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3 mins read
Content security policies and compliance seals of approval don’t necessarily offer peace-of-mind when third-party scripts are on the page. In fact, many of the websites we’ve identified as compromised by Magecart attacks carry a logo/seal claiming to be secure, so clearly something is not working.
We looked at a random sample of ecommerce site homepages and found an average of four different third-party scripts on each. The security posture of all of these websites is reliant on the security of any one of these third parties – which demonstrates how simple it would be for an attacker to monitor high-traffic sites and choose a common denominator to economise an attack.
Looking for vulnerabilities that will affect your customers could pay dividends, whether they’re hosted in your infrastructure or not. When next year’s Apache Struts vulnerability comes out, a quick email to your suppliers that you know are using it might be the thing that saves yours and many other people’s payroll records from landing in the wrong hands.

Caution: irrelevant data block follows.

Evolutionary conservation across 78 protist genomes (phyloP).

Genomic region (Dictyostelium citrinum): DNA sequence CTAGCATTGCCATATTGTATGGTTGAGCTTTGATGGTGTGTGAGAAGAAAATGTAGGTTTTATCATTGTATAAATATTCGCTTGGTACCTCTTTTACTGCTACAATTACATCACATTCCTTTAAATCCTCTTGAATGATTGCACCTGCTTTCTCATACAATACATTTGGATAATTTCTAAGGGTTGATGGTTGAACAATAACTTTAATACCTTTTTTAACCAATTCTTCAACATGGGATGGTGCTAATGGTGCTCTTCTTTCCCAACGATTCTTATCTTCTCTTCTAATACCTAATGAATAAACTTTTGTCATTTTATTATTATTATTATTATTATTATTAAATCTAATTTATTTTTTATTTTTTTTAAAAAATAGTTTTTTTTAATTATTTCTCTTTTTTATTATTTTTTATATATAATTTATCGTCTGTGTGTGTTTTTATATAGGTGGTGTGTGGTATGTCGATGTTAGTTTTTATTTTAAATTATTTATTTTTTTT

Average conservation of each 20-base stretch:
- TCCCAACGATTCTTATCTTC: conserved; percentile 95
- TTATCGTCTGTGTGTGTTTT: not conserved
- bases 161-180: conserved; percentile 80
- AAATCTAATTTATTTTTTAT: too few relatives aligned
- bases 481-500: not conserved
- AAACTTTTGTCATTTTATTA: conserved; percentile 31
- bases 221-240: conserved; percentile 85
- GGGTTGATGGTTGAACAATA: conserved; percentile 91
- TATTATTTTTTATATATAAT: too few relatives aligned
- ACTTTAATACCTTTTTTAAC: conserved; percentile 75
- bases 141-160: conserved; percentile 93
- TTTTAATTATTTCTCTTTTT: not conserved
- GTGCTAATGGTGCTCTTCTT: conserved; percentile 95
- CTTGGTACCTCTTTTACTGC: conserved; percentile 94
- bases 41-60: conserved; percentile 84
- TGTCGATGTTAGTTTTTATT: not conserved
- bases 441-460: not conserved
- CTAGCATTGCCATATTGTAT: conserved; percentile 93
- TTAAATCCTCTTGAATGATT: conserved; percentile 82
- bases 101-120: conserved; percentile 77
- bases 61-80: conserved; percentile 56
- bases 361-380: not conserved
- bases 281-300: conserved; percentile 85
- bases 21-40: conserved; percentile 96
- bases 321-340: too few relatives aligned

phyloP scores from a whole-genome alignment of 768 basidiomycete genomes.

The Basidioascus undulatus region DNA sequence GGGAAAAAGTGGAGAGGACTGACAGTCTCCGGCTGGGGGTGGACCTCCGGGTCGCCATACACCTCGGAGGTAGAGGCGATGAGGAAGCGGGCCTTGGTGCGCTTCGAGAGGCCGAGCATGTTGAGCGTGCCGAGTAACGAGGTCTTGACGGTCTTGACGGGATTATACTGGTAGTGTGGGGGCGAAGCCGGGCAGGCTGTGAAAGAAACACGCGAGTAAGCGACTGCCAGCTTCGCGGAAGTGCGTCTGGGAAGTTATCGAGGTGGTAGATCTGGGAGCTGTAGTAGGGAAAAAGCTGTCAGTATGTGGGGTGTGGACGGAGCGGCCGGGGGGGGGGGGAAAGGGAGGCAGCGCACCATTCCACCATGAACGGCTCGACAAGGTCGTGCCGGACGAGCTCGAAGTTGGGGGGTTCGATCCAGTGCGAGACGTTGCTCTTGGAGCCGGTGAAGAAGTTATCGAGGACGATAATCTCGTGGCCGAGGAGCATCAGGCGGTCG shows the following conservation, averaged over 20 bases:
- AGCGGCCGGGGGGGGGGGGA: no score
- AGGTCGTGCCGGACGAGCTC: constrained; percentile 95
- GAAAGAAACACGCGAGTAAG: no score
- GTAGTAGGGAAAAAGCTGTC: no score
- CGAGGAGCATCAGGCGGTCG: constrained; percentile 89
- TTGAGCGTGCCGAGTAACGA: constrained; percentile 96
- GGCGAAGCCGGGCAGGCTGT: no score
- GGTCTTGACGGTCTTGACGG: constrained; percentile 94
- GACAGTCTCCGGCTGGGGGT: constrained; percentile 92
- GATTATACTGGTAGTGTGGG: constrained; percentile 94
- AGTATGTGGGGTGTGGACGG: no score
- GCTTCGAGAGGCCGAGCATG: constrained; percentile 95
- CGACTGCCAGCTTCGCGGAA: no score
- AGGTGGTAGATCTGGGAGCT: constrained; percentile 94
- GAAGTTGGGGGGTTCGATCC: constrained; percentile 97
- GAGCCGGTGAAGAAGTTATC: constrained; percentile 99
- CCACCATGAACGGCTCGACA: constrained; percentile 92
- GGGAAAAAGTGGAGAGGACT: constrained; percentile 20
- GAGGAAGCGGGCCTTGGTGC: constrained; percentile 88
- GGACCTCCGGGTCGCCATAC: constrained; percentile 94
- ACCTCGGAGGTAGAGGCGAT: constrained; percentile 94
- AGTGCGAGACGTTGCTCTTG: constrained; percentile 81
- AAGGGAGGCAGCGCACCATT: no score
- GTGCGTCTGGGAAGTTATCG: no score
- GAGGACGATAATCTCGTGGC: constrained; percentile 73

Leading organizations are already doing this – Google’s Project Zero team continuously researches vulnerabilities in the technologies Google customers use because ensuring their customers are secure makes business sense to Google.
What impacts your customers? What do they rely on? And what can you do to enhance the security of those technologies?